Suppose \beta_{1}=\beta_{2}=100  and consider the strategy s_{i}\left(t_{i}\right)=100t_{i} . If t_{i}=0.1 , s_{i}\left(t_{i}\right)=10 , and \mathbb{E}[v|t_{1}=0.1]=100\cdot0.1+100\cdot\mathbb{E}[t_{2}]=60 . An error that firm 1 might make would be to compute the expected revenue conditional on its own type, omitting the critical conditioning on winning (that is, on offering the highest price), in which case, given that \mathbb{E}[v|t_{1}]=60  and that s_{2}\left(t_{2}\right)=100\cdot t_{2} (denoting a_{1} its strategy): \arg\max_{a_{1}}\Pr\left(a_{1}>s_{2}\left(t_{2}\right)\right)\cdot\left(60-a_{1}\right) = 30 .  Yet, it would be misguided for firm 1 to bid s_{1}=30100\cdot 0.1+100\cdot\mathbb{E}[t_{2}|t_{2}<0.3]=25<30, thus losing 5.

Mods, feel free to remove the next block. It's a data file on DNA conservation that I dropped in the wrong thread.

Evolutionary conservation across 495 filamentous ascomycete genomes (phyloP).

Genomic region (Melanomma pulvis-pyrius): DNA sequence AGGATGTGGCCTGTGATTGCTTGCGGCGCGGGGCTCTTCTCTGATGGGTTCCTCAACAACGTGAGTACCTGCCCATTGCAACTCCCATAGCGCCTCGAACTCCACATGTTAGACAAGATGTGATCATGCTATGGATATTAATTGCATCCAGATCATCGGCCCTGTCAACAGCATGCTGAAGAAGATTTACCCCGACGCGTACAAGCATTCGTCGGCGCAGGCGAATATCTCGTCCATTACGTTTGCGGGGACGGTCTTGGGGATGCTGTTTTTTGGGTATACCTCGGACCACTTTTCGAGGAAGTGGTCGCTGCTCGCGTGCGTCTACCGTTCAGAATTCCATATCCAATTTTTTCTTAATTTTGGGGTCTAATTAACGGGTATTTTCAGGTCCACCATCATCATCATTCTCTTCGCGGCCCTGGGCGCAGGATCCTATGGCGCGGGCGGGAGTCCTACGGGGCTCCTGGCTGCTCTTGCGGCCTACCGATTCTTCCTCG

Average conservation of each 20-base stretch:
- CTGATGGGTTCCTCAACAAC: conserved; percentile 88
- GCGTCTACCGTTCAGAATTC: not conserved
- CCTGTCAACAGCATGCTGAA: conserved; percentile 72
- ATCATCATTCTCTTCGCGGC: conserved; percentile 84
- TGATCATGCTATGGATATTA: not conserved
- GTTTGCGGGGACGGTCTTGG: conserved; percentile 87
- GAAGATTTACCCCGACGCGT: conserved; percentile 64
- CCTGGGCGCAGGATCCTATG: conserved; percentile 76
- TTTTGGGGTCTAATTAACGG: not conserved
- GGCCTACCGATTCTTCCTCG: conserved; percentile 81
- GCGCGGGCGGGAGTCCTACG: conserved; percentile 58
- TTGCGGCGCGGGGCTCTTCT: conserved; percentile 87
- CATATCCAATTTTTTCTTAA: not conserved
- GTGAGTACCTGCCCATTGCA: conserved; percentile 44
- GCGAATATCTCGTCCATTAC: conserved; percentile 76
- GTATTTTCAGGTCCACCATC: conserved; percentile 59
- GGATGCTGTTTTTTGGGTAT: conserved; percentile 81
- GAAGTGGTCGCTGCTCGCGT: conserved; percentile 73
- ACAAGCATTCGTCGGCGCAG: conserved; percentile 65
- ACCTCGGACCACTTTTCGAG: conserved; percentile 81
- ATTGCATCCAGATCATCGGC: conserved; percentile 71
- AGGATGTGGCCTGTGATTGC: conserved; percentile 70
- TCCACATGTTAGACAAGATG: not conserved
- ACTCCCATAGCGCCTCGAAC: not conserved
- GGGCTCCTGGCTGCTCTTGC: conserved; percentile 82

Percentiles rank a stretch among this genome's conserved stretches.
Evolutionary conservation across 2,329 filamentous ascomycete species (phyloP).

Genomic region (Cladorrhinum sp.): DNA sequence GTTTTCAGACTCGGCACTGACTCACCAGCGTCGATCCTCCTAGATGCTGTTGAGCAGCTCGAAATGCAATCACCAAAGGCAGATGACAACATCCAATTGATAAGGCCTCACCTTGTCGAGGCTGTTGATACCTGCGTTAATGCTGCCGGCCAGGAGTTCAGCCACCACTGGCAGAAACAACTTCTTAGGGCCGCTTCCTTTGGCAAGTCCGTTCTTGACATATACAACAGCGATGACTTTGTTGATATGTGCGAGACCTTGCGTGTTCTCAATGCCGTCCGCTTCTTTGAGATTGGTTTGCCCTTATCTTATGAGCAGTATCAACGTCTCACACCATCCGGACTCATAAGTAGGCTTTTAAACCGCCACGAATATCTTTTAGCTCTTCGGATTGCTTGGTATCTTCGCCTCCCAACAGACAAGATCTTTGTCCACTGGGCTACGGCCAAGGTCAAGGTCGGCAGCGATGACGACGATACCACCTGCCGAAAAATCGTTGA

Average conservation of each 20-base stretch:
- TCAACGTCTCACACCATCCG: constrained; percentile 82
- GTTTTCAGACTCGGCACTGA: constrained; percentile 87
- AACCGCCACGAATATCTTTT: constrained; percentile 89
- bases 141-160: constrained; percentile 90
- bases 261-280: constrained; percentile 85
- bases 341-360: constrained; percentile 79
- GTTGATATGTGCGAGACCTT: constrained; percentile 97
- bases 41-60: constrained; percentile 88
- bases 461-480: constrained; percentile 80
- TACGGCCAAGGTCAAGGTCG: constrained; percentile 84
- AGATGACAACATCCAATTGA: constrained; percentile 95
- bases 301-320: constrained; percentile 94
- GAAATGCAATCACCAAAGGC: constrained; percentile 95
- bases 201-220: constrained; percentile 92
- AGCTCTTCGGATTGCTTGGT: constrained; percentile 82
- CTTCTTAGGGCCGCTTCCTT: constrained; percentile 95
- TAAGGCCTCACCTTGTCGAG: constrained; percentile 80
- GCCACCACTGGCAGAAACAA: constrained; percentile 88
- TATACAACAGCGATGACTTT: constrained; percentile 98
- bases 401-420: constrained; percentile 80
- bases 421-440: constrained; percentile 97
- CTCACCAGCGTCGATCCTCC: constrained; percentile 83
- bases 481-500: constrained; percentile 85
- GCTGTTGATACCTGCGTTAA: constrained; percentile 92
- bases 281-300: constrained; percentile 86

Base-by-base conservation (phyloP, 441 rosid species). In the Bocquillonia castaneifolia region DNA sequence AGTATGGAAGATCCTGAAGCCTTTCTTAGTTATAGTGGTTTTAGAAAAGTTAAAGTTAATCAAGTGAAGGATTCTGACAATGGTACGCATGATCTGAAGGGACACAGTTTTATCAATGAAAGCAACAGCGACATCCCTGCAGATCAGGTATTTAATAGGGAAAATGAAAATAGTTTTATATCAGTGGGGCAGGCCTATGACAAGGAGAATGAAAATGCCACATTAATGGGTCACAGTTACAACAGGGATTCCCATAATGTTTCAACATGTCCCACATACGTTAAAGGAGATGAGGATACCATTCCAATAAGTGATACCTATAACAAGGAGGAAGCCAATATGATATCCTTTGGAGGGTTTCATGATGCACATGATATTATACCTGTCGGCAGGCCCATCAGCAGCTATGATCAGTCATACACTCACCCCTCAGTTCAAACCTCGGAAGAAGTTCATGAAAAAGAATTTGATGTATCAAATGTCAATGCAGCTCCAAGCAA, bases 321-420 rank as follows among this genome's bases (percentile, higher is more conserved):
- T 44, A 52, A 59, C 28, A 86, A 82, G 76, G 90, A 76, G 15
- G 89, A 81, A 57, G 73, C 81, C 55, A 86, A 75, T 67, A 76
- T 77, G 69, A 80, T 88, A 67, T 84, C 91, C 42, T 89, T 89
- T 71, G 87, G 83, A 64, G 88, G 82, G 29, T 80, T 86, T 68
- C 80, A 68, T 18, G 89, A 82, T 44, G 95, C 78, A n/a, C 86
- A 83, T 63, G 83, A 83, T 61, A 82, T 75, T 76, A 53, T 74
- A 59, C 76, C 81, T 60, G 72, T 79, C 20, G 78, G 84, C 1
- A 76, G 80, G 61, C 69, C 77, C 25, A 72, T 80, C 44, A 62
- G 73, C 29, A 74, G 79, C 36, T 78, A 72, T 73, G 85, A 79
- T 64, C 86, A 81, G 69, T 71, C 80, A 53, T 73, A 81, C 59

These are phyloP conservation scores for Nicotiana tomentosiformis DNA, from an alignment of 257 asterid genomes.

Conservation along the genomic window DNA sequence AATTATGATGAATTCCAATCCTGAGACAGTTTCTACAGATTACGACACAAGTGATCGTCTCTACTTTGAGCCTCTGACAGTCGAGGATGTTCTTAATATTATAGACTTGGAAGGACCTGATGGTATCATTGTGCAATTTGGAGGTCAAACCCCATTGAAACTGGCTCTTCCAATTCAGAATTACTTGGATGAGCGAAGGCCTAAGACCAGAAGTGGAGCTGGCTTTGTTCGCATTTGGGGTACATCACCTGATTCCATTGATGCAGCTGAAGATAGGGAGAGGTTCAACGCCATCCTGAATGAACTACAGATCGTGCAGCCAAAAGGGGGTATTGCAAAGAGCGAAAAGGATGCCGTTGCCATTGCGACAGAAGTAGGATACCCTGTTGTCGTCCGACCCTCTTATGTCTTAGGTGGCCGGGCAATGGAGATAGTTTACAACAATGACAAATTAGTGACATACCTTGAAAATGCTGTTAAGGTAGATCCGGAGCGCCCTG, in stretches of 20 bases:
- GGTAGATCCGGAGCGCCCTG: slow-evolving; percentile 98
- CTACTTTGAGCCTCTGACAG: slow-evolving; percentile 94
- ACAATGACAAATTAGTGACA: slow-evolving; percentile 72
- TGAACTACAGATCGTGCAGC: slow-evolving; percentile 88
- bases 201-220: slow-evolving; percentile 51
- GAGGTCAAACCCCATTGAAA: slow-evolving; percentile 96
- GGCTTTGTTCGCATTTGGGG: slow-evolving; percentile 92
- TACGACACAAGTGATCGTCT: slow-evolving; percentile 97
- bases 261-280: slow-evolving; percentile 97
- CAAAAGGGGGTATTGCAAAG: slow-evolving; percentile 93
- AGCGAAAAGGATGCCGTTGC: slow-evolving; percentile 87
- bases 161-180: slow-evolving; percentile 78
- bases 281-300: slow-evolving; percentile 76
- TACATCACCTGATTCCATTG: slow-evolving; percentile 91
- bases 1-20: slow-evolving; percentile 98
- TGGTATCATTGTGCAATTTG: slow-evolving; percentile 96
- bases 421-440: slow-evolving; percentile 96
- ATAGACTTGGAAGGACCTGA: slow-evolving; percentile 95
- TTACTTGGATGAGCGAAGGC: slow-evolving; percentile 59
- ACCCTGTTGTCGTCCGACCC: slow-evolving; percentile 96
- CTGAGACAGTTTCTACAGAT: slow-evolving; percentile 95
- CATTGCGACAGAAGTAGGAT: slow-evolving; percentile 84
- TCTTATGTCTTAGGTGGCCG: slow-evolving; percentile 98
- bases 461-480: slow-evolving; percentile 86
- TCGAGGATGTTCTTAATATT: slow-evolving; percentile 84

The central tenet here is the common value: if there is large variance in the assessments the firms make, there is no reason the highest bid would not be worthwhile.

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¹ While this is absolutely contingent on our discussion, it constitutes a good opportunity to sneak in the Mas-Colell, Winston & Green (1995), section 1.B reference for curious non-academics who which to enhance their orthodoxy-bashing apparatus. The exposition provided thereby is clear and critical enough to reference Kahneman & Tversky (1984) outright.

² A good introduction to this subject is Kahneman's Nobel lecture (2002). A more in-depth reference is Rubinstein's Modeling bounded rationality (1999).